CLEVELAND — Officials at the Rock & Roll Hall of Fame’s Elvis Presley exhibit announced they will be copying the exact layout of the African American History Museum in an attempt to accurately honor rock star Elvis Presley’s legacy, multiple sources confirmed.
“Elvis Presley is one of the most important figures in music history,” said exhibit curator Ethan Crabb. “That’s why we’re doing what he would’ve wanted by stealing the creative work of Black people, repacking it, and selling it to White people. The exhibit is sort of like the music section of the African American History Museum, but less genuine and more palatable to the people that seek out the Rock &’ Roll Hall of Fame. We expect most people will praise the Elvis exhibit as groundbreaking and basically get all the credit for reshaping how we view museums.”
The exhibit is facing sizable backlash from music critics, which angered many Elvis fans across the country.
“What’s the fuss about? He’s literally the king of rock n’ roll. The entire museum should be dedicated to the man,” mumbled Elvis superfan Buford Limroy, sporting a Blue Lives Matter hat. “Besides, all those musicians should be honored that Elvis loved their work so much. If Elvis stole something from me, I’d piss myself with happiness. Hell, I’d let Elvis bang my wife. He’s a pioneer, and ‘originality’ or whatever will never take that away from him. I really wish he was still around and would bang my wife. Just imagining his hips thrusting back and forth does something to me.”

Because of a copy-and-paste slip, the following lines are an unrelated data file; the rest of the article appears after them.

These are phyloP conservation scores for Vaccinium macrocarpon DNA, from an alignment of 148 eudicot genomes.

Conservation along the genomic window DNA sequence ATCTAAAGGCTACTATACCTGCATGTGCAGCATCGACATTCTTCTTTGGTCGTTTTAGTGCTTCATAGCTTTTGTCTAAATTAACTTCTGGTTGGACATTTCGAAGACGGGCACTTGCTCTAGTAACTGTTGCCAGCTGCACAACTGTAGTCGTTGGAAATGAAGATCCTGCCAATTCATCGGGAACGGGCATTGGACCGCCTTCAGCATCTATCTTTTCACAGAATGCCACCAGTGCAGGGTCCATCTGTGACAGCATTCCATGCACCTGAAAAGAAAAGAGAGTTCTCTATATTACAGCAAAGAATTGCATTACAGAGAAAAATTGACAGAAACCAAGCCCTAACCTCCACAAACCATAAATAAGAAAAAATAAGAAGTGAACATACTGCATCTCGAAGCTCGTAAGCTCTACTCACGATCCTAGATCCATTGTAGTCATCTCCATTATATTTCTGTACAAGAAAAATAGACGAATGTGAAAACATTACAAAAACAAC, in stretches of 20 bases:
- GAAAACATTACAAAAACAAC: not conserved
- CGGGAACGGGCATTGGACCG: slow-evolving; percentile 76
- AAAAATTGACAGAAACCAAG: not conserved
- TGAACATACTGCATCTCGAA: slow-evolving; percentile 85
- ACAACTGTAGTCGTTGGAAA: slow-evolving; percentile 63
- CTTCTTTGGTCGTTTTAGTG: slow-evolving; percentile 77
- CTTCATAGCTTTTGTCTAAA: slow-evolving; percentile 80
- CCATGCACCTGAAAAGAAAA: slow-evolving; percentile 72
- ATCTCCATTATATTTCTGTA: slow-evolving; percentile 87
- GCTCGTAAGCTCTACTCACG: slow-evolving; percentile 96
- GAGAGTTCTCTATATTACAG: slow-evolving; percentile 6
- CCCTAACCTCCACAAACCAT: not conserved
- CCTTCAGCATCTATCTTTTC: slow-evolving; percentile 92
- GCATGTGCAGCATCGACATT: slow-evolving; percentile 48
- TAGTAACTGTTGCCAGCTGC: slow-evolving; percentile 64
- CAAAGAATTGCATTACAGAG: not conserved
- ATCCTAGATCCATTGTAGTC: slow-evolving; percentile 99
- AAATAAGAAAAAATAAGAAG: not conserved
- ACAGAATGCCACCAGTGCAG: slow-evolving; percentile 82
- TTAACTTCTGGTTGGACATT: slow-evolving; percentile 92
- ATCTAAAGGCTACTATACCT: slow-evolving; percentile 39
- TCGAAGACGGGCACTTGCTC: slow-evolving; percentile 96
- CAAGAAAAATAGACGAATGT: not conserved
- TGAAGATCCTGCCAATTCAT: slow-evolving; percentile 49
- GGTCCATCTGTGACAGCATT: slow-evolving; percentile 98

Museum critic Lincoln Hazel, however, doesn’t find this decision out of the ordinary for museums.
“Most museums are just houses for stolen goods,” said Hazel. “Considering the amount of colonial terror they’ve caused, pretty much any given history museum in England is a crime scene. This Elvis exhibit is no different, though at least the curator is honest enough to admit he’s reinforcing racism in the art world. I, on the other hand, prefer to keep that to myself.”
The exhibit will debut and run exclusively in February of every year to take attention away from Black History Month.